Darlin, inspiration can come in five seconds.  No CFR.  Just personal experience.  The temple sessions are long and sometimes tiring, I get it.  That's both good AND hard.  For some of us.  I'll recommend you unfold the Good part of that - and count the blessings that come from your devoted service. :)

I'm not gay, so the 'darlin' salutation is not necessary.

You will need to be more respectful to remain here. 

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23 hours ago, TheRedHen said:

I wonder if the Church would consider creating 2 separate types of endowment sessions.  One for living endowments and one for the dead.  It makes sense to have the full 95 minute session for the living, but why not cut out a bunch of the repetition for those who have been through.  Maybe you have to pass a competency test to go to the shorter session, but it could cut the time in half and maybe more people would go.  I'm sure some go and actually believe that 'every time I go to the temple I learn something new', but I certainly don't.  I've had the whole thing memorized for 25 years  I could even take you through the old Samurai parts of the session if you like.  Thoughts?

They just recently cut the endowment down by several minutes.  You want it shorter?  Actually, I think that is certainly doable, and may in fact be done once we enter the Millennium, because time will be of the essence.  Once life has stabilized after recovery from the tribulation has occurred, many people will probably be spending most of their daily time in the temple getting proxy work completed from eras which we have no records for (to be delivered to us directly from Heaven's records).  Just my opinion.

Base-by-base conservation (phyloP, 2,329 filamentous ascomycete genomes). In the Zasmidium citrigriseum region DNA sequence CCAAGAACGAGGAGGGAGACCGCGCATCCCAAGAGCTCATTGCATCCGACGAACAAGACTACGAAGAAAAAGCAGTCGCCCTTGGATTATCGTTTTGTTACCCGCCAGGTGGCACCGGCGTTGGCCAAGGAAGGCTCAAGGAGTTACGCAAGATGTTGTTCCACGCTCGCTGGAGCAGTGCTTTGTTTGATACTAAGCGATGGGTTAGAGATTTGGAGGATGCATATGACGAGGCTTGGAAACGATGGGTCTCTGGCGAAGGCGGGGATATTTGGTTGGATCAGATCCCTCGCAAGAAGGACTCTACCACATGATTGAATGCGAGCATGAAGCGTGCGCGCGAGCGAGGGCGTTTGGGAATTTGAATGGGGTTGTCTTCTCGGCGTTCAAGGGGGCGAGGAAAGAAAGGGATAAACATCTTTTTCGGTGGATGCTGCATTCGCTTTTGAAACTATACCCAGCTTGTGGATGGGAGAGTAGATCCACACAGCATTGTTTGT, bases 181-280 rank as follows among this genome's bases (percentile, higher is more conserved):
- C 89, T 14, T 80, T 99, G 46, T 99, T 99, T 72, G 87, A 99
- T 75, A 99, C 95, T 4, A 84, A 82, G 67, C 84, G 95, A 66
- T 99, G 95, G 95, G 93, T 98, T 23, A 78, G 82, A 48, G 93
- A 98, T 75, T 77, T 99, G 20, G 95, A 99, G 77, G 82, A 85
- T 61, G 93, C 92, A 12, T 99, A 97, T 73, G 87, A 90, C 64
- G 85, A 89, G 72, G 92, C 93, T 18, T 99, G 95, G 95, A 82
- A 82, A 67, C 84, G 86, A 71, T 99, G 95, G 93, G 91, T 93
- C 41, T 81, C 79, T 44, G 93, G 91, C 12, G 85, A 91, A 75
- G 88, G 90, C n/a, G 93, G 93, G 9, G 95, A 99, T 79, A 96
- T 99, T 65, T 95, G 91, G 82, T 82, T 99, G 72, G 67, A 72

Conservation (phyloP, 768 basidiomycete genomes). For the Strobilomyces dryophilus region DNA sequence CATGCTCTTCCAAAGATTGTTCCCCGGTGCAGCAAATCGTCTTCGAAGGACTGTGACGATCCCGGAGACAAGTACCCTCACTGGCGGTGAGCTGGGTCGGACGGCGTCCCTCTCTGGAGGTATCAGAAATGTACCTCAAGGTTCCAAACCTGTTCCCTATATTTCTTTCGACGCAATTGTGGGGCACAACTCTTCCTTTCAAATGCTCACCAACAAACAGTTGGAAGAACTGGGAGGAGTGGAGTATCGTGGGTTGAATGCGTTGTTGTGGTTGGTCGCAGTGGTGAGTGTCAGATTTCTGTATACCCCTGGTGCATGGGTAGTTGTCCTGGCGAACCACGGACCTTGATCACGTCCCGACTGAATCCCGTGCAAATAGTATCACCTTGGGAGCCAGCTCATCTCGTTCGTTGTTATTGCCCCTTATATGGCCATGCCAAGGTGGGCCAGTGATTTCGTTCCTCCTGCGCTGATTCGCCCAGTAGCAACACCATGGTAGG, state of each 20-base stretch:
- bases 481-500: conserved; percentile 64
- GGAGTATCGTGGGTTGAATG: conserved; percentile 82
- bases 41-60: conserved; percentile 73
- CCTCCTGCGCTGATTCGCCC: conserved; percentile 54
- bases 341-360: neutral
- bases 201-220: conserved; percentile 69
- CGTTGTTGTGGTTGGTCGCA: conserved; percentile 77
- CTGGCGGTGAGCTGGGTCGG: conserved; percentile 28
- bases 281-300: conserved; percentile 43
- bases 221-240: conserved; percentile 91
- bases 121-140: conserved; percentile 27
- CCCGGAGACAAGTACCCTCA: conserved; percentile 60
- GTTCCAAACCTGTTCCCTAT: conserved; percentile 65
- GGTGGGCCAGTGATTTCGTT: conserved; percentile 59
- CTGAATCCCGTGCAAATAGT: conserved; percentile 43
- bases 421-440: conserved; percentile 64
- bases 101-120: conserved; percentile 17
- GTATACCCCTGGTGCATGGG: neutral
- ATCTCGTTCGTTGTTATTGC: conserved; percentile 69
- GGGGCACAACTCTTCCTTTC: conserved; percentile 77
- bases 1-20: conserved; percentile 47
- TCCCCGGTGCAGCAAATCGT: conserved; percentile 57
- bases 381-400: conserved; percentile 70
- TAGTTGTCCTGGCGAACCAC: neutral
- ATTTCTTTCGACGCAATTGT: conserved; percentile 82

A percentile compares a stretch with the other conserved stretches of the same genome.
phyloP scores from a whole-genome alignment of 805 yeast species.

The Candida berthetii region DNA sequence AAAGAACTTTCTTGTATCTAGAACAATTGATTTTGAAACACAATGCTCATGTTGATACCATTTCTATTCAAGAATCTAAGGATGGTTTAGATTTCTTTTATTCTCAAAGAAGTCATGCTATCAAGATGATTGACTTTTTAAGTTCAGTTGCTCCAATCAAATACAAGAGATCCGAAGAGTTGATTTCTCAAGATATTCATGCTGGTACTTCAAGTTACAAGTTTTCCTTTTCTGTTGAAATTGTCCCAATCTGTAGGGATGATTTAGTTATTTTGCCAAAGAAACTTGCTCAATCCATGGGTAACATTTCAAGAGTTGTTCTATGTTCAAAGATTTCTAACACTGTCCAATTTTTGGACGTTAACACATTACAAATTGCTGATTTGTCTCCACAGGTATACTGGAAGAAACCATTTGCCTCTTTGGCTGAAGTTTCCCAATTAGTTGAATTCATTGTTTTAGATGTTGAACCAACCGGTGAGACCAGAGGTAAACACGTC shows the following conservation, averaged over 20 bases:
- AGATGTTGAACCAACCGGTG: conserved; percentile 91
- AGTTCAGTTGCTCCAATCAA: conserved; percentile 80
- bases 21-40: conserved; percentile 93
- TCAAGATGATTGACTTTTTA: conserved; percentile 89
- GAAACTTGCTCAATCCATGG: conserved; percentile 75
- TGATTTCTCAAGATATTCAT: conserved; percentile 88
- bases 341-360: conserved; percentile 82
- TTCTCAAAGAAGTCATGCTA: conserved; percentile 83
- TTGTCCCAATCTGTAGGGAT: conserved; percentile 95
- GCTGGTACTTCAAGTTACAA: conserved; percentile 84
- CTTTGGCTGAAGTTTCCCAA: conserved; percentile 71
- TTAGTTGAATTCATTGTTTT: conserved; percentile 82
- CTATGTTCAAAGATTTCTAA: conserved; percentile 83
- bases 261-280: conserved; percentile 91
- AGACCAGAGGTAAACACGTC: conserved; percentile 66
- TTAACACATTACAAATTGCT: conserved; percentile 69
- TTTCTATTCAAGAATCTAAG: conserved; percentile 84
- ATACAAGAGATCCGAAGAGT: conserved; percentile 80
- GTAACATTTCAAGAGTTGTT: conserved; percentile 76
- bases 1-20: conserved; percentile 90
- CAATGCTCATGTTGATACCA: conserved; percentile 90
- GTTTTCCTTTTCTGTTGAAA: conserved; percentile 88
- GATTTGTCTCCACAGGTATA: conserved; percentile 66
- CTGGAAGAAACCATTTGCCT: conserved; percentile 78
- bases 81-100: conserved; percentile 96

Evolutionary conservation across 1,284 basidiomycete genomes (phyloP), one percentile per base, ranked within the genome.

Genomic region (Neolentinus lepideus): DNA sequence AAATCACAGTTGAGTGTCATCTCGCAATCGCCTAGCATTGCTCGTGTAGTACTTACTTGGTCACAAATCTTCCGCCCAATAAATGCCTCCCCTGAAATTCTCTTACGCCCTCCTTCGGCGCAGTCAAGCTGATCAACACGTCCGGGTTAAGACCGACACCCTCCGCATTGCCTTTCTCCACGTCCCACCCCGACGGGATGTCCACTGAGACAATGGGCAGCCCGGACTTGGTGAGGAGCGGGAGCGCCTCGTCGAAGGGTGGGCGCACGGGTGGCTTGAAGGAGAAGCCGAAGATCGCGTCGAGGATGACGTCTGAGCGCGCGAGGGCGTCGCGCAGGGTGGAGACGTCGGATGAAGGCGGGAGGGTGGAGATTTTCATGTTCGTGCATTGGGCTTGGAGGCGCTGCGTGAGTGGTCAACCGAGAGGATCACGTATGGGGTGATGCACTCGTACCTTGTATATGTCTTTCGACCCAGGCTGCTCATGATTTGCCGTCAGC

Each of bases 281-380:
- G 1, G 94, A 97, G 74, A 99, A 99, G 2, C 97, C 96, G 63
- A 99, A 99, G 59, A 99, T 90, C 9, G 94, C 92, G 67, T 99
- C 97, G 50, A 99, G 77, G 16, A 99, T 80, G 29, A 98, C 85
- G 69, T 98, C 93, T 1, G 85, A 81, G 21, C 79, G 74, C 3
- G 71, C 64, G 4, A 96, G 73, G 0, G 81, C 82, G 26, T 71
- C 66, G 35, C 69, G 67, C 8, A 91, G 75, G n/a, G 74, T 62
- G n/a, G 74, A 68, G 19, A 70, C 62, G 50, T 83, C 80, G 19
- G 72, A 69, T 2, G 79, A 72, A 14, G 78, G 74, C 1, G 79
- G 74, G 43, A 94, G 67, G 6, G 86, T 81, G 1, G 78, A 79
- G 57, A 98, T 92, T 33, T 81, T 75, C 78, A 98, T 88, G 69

But at the present time, while the Endowment's primary purpose is the work for the dead, a strong secondary consideration is spiritual uplift of the patrons.  Like you, I have had it memorized for a long time (including the "Samurai" parts, lol), although in my case it's more like 45 years.  I'm also now a temple ordinance worker, so I get to participate at many different levels.  But I don't think that cutting it down significantly will serve the patrons as much as you think.  There comes a point when something is cut down to less than the optimum.  It would be like cutting down Sunday church attendance to just one hour from the current two.  I think that would be taking it too far.  And the current length of the endowment seems to be about ideal now, at least to me, and for the times in question.  And not everyone attending has as much experience at it as you and I do.

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9 minutes ago, Stargazer said:

They just recently cut the endowment down by several minutes.  You want it shorter?  Actually, I think that is certainly doable, and may in fact be done once we enter the Millennium, because time will be of the essence.  Once life has stabilized after recovery from the tribulation has occurred, many people will probably be spending most of their daily time in the temple getting proxy work completed from eras which we have no records for (to be delivered to us directly from Heaven's records).  Just my opinion.